OKLAHOMA CITY (KFOR) – An attorney for medical marijuana businesses brings the fight to the Oklahoma Medical Marijuana Authority over new emergency shutdowns.

“Imagine if they came into your business with 10,000 products and three of them or ten of them somehow didn’t have a barcode on it. And they said here you go you are emergency shut down today close up and send everyone home. You can no longer operate,” said Ronald Durbin, an attorney out of Tulsa.

He showed up to the OMMA building for a hearing to challenge a new emergency shutdown practice.

Businesses claim they are receiving notice to shut down their operations from OMMA over minor infractions, like not having tags on certain products.

Durbin walked into the meeting to thunderous applause.

Not your typical suit-and-tie attorney, he wore a striped polo, the front tucked into his jeans with a Gucci belt, and all red Air Force Ones on his feet.

Ronald Durbin. Image KFOR.
Ronald Durbin. Image KFOR.

Decorum was unusual too.

He publicly challenged the presiding judge, asking several times about the number of cases he has tried.

Cameras were not allowed to roll during the hearing but could be accessed during recess and when it was over.

When it ended, Durbin and his cadre of medical marijuana business owners took over the hearing room.

At one point, Oklahoma State Troopers were brought in as a show of force.

The group eventually made its way outside and rested around the steps as Durbin preached to the crowd.

Durbin said around 100 people have reached out for help about being shutdown for “minor violations.”

“We’ve always passed our inspections, we’ve never even had a written warning,” said Jason Elsasser, a marijuana manufacturing owner.

Elsasser said his business was shutdown in April after the OMMA came in and found some plants without their proper tags.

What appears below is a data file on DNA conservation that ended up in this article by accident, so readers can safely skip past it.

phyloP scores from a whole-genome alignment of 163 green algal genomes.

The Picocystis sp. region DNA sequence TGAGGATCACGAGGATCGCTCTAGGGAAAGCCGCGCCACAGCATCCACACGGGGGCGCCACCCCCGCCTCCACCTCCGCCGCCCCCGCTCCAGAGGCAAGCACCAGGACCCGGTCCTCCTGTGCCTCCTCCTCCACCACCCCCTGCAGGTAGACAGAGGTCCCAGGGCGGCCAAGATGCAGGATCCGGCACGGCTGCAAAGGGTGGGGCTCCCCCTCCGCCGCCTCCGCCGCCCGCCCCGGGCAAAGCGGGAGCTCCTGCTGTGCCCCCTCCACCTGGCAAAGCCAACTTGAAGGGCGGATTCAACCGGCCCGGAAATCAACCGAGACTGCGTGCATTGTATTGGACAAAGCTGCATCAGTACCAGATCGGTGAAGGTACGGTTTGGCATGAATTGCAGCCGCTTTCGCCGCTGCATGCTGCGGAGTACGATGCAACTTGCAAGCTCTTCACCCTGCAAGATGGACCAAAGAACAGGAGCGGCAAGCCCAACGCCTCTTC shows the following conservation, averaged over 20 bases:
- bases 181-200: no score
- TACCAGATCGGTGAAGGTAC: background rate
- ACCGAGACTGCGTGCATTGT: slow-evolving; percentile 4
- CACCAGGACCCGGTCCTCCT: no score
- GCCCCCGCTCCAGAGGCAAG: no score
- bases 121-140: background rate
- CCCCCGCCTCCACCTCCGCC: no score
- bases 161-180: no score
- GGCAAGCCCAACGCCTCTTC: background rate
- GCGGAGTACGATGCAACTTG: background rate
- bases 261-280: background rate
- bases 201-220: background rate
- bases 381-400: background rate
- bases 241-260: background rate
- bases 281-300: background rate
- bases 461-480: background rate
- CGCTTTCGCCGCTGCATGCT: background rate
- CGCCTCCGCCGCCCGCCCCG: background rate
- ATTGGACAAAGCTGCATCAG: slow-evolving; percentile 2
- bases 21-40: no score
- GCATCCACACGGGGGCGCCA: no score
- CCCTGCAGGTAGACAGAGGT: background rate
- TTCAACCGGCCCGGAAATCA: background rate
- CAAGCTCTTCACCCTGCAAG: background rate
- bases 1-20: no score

“They came in and did an inspection with no notice and stayed there for seven hours and you can tell they were on a mission they had to find something,” said Elsasser.  

The owner said tags must be removed for one of the last steps in the manufacturing process, but tags are reinstalled once complete.

Durbin was notified of Elsasser’s situation and went to court in Ottawa County.

Earlier this week, a judge granted an injunction and allowed for the business to start back up.

“We have people that have mortgages and car payments and families and I felt like I was in the twilight zone,” said Elsasser, who employs 65 people.

Durbin became emotional towards the end of his speech, saying he always knew he was meant for something bigger than himself.

The attorney said he wants to crack down on black market sales of marijuana, but is ready to fight for more entrepreneurs like Elsasser.

“Go after them, I absolutely agree there is a public health and safety emergency in the state of Oklahoma related to cannabis but they picked a fight against the innocent,” said Durbin.

The OMMA issued a statement on Thursday regarding recent emergency actions. That statement says in part:

“The Oklahoma Medical Marijuana Authority (OMMA) is committed to promoting public health and safety through proper medical cannabis practices by patients and businesses. Marijuana is only legal within the framework set by state law and regulations.

“OMMA has recently taken action against businesses with grievous violations such as thousands of marijuana plants being unreported, pounds of untested and untraceable marijuana being presented for sale, etc. These are not simple bookkeeping errors.

“The narrative that OMMA is shutting down businesses for minor violations is simply untrue and is being used to unnecessarily spark fear among businesses acting within the law. There are thousands of businesses operating within the law to provide patients access to medical marijuana. Out of 12,653 licenses, approximately ½ of 1% have been issued emergency orders due to non-compliance.

“As with any agency that regulates consumable products, OMMA has the responsibility and duty to further product safety and ensure that every step of the process from production to consumption is done in accordance with the law.”

Oklahoma Medical Marijuana Authority